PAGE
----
Speaking of the internet, if you’re going to have a musical career, you need a website. Can you come up with an available name where the .com domain is still available? Sure, you could use another domain, but everyone still wants the .com.

    For example, churches.com will lead to a landing page with a series of links dealing with proper churches. This created a problem for a group from Scotland who thought they might get around the problem by spelling their name Chvrches. But even substituting a “v” for a “u” in the old Roman sort of why didn’t work because chvrches.com leads you to something in German. Instead, they registered with the upper-level domain in Spain and now use it in a clever way: chvrch.es. Geddit?

    This has also spurred some musicians into creating names with alternate spellings. Hence MGMT, MSTRKRFT, and so on. These strange spellings may cause confusion when it comes to pronunciation, but along with being able to acquire .com websites, such names are also much easier to trademark. There’s even a word for creating a band name that doesn’t use an a, e, i, o, or u: disemvoweling.

    However, disemvoweling can create issues when it comes to search. Although Google has improved, it used to be impossible to search for bands like The The, The National, and some of these alternate spelling groups. But we still have a problem when it comes to names like !!!, an American rock band from Sacramento. Enter those three exclamation marks and Google turns up nothing. But if you know that the name is pronounced Chk-Chk-Chk and spell it out that way in the search bar, you’re golden.

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    On a related note, there’s the matter of metadata. This is the information embedded in a digital music file that identifies everything about the song. If you want to get paid for a stream, you need clean metadata. If someone in charge enters the wrong information in the required metadata fields — say, they misspell your deliberate misspelling — then you run the risk of your song not being properly identified. That could mean you won’t get paid.

    Here’s an example. Twenty One Pilots deliberately omits the “-” in their name, something that can mess with everything from metadata to simple alphabetizing. Panic! At the Disco moved that odd exclamation mark around in their name over the years before dropping it entirely in 2008 and then later re-adding it. However, Montreal’s Godspeed You! Black Emperor, don’t seem to care about any of this. Keep in mind, though, that this is a band that released an album entitled F♯ A♯ ∞.

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    Another consideration when picking a name is its potential longevity. As young musicians, you might think it funny to give your band a jokey name in the beginning. But what if you actually end up with a career and have to live with that name for the rest of your lives? The Arctic Monkeys hate their name. The same goes for Jimmy Eat World, and even Foo Fighters. At least Rainbow Butt Monkeys had the sense to change their name to Finger Eleven. Then again, The Barenaked Ladies and The Butthole Surfers seem to be holding their own.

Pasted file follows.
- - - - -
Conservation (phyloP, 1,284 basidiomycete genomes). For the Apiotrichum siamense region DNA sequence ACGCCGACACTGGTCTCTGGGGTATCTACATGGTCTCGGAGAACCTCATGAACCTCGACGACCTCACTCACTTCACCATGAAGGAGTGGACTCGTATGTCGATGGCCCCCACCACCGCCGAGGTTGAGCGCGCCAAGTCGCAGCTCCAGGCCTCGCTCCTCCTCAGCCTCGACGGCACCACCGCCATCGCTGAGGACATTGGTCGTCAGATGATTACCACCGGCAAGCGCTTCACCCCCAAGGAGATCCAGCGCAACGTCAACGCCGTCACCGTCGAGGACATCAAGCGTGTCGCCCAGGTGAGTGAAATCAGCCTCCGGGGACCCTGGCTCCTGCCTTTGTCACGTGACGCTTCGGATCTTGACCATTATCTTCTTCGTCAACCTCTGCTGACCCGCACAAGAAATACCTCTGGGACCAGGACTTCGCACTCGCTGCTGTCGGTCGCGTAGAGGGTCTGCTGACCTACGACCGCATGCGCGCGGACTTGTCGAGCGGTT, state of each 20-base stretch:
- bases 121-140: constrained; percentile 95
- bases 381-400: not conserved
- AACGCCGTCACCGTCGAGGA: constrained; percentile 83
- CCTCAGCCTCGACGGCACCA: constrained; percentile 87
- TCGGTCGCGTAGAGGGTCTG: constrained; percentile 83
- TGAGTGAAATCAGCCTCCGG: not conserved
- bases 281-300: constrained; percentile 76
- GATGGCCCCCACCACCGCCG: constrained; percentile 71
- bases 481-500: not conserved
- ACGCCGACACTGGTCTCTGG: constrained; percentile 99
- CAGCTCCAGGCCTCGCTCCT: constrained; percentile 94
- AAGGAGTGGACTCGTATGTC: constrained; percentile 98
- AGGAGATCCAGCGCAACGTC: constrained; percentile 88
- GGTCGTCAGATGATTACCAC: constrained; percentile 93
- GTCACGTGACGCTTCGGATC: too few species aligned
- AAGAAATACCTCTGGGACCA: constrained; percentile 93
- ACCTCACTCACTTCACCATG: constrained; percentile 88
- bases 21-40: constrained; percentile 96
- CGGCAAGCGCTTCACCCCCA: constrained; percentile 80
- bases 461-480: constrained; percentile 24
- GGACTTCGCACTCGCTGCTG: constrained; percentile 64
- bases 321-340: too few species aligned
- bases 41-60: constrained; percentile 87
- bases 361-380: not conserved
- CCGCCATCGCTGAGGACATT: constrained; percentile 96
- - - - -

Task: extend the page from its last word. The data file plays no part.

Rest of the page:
Even names that seemed perfectly fine back in the day can cause trouble. We’ve seen several groups’ monickers fall victim to political correctness and cancel culture. No one batted an eye about The Dixie Chicks’ name when they first appeared out of the U.S. South in 1989. However, woke culture forced them to re-evaluate “Dixie” and its connections to slavery. They became just The Chicks in 2020. I’m sure that did not impress some feminists who find that word offensive.

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    Lady Antebellum ran into the same issue, abbreviating their name to Lady A only to find that someone else already had that name. Legal action ensued. Vancouver’s JPNSGRLS, a disemvoweled band, became Hotel Mira after concerns about racial insensitivity. And earlier this year, the British indie band British Sea Power shorted their name to just Sea Power because they were worried the old name smacked of imperialism and colonialism.

    So what’s a person to do? Once again, the internet has come to the rescue with a number of band name generators. One of my favourites is a British site that asks for various attributes and characteristics of your band and returns something it feels could work.

    I tested it out with my fake fantasy band, describing us as “indie” and “rock” with me as the lead singer, and that we’re from Toronto. Filling in the rest of the fields (a colour, an animal, a part of the body, and a bunch of others), it suggested that my group should be called Alan’s Midnight Doctors, King Orange, and Skankin’ at the Disco.

    Nope. I need to keep trying, I guess.

    Alan Cross is a broadcaster with Q107 and 102.1 the Edge and a commentator for Global News.

    Subscribe to Alan’s Ongoing History of New Music Podcast now on Apple Podcast or Google Play